Smart contracts work like similarly, but instead of physical currency and mechanical verification, cryptocurrency and digital consensus combine to execute conditional agreements.

    “Thank you for signing in into your indentured servitude contract with us! Here’s your token. Now, please accompany the press gang that is on its way to your location to start your new adventure!”
    “Wait… WHAT??”

    That is one smart contract.

    1. I’m not sure I want a “consensus” involving non-parties to set the terms of my deal.

      1. And yet you intend to vote.

        1. Actually, this is the first Presidential election that I don’t intend to vote. I haven’t voted since the last one.

    2. You pay McDonald’s and hookers before service.

  15. Deep Blue can beat Anatoly Karpov in a game of chess, from time to time, but I doubt it could calculate California’s retail sales tax.

    1. Well, Deep Blue was disassembled, and it was Kasparov, and computers still can’t play chess, but other than that…

  16. So… when you say you have a “bot” that can “run a company”, what you really mean to say is that a 20% vote among people “runs the company”.

    1. Seems like the hoverboard. This is just branding and not the actual thing it’s claiming to be.

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  18. What could possibly go wrong?

  19. What if the bot decides to buy Boston Dynamics from Google and invest in an army of killer robots, then starts conquering countries to optimize its supply chain?

  20. Man. I really can’t tell if this an incredibly powerful new-ish idea, or 100% horse shit.

  21. Yeah, “smart contracts” overseen and enforced by algorithms. Sound a lot like how PayPal and Ebay flag accounts due to “suspicious activity” and then the burden is placed on the user to prove he or she is engaged in legitimate business and not in violation of the terms of service agreement.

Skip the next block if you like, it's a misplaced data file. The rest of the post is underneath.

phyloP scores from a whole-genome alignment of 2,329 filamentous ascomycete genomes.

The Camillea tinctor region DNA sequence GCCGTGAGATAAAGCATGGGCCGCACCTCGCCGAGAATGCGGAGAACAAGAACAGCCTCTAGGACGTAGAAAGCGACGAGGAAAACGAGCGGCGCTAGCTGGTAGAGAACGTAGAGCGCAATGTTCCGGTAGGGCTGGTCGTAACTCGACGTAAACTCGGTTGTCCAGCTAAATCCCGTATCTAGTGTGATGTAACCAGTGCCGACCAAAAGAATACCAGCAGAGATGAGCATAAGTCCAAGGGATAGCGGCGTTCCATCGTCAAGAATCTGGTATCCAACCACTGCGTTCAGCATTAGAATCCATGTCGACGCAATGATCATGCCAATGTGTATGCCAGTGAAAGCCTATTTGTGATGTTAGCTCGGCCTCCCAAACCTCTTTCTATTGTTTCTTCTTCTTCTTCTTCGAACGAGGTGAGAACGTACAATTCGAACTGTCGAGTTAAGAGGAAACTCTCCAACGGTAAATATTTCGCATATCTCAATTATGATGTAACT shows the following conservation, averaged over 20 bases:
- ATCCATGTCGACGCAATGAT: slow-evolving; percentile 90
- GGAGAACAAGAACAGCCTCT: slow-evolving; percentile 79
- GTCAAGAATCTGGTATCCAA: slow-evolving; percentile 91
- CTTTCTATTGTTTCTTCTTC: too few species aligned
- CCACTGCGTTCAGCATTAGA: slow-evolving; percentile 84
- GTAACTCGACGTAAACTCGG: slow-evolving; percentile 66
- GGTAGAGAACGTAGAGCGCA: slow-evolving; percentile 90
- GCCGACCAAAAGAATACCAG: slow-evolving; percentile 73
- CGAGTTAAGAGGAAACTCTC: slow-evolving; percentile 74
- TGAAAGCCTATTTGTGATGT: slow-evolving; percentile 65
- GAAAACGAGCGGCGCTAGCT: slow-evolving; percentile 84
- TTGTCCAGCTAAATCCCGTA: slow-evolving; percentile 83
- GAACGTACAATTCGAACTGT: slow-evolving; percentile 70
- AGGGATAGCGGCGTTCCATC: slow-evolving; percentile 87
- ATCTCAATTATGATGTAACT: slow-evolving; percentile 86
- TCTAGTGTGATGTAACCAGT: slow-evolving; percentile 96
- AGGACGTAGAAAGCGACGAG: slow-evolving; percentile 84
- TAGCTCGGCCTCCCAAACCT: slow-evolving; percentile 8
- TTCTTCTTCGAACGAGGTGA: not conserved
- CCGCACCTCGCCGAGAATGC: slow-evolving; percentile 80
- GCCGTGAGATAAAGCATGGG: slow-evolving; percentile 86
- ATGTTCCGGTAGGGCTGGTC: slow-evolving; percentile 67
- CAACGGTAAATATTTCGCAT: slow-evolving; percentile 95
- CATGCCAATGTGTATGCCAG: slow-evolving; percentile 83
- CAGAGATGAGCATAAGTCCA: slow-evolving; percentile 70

Often it is only when you get to communicate with an actual human being and threaten to sue that things get resolved in your favor or at least with a modicum of fairness.

    In any case, most contracts between people are executed without much difficulty if both parties act in good faith, contract law and courts exist for those situations in which a dispute can not easily be resolved by simply abiding by the contract. The whole notion of a “smart contract” existing in anything other than highly lopsided agreements or simple vending machine like situations shows the profound ignorance of techies regarding law and the court system. By all means, lets reform and streamline the system, but lets stop with the techno-utopian fantasies.

    If AI systems and bots really can coordinate human activity the way some of these techies claim or hope for, then who is to say a functioning command economy is not possible? Are we willing to suspend your disbelief in centralized control just because the would be controllers dress like cool hipsters and not Che Guevara?

    1. Yeah, the “smart contract” lacked any real sense of what makes it special or different that I really have very little faith that its anything really special at all: all its doing is automating checks to see if people comply. And possibly having a design philosphy that complicated things should be avoided.

      Which is nothing new or particularly innovative, from my understanding.

      This really does sound like a scam, though a rather effective one.

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  23. This is a bunch of bull. The “bot” doesn’t run a company. It “runs” this little tiny sliver of a company. Really it’s just a program, why call it a bot? Because it’s catchier that way.